Is that the reason you decided to get Burning Rain back together, because you’ve done this before?
You’re right, that’s part of the thing, because had it been something brand new then it might have been a little bit more of a shocker or something, but these are all friends of mine and we have fun playing together. And it was just time, where the record company said, “Look, we’ve been waiting for this thing and we want it.” And I said ok and I worked it out with David where I could find the time to finish it off. But it was a little bit strange cause, like I said, I haven’t attached anything to my name other than Whitesnake. But it turned out really well and I’m proud of it. I wanted to do it also for Keith because he’s like a real shining star that is still kind of getting known. And he did a great job on the record. And he’s got his own thing, the way he approaches lyrics and stuff is very different than what I’ve been used to so I really enjoyed it.
Who is playing on the album with you?
It’s me and Keith, obviously, and Sean McNabb played bass. He’s played with a lot of LA bands over the years and he’s known as a really great old-school player. Meaning like he’s got the roots of people like John Paul Jones and John Entwistle and Jack Bruce and those kinds of people. So he’s always been sought after because he’s really good. So he played bass. We actually had a few different drummers on it. We had Brian Tichy play on some of the record. We had Jimmy D’Anda from Bulletboys play on some of the record. Then we got Matt Starr after the drums were actually cut and he turned out to be the absolute perfect guy. He would have for sure been all over the record had we had time to do that. But it was already cut by the time he joined the band. He is a great addition and we’re really happy to have him. He came from Ace Frehley’s band.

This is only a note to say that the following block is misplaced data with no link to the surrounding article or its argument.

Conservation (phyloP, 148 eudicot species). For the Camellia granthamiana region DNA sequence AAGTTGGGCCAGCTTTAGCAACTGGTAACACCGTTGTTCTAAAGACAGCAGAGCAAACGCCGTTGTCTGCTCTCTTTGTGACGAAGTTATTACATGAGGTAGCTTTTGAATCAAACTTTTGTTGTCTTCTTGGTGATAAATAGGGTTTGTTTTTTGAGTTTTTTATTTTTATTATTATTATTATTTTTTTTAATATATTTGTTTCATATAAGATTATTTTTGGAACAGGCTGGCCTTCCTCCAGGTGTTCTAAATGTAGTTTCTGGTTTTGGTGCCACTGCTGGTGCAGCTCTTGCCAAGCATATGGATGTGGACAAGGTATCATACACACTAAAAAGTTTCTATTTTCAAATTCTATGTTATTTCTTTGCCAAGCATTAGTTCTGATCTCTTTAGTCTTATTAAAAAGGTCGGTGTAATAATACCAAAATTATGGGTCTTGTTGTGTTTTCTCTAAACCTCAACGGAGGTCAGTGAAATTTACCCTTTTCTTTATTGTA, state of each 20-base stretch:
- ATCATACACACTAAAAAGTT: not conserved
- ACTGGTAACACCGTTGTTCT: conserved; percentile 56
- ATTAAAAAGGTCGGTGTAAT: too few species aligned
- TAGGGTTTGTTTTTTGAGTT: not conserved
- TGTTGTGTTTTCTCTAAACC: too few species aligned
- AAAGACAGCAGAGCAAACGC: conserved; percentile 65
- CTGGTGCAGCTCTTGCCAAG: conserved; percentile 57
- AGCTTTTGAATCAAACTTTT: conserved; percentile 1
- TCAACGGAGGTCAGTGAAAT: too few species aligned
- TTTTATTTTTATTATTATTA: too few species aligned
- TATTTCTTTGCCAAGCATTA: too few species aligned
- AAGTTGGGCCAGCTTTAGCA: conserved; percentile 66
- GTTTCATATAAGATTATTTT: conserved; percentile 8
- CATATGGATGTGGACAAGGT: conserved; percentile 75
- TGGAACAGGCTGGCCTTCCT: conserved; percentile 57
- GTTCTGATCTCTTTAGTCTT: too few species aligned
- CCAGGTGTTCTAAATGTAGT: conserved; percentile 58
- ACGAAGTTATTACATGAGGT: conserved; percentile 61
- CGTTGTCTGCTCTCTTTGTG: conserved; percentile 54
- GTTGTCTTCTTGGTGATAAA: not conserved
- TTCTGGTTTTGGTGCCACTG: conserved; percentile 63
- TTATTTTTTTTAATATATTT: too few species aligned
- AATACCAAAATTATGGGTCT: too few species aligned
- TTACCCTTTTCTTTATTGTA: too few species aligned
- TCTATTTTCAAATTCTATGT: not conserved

Brian Tichy is a monster drummer.
I know (laughs) He is, he really is. There’s only a number of drummers that I think are in his league. He’s so good and he’s such a natural player. We’ve got this Whitesnake DVD coming out too and Brian Tichy is on that and he’s just killing on this DVD. He really drives the band and the confidence of the band is just super high because of him. He’s actually one of those guys who you can call up at the last minute and say, “Hey, we need you to come in and play” and he’ll do it. He’s so good that he doesn’t really have to know the song verbatim. He just kind of plays it. And it worked out well. The other thing was that we had kind of discussed with Jimmy D’Anda of Bulletboys about joining the band on this project and he ended up doing, I guess, about five or six songs, something like that. And he did a great job as well.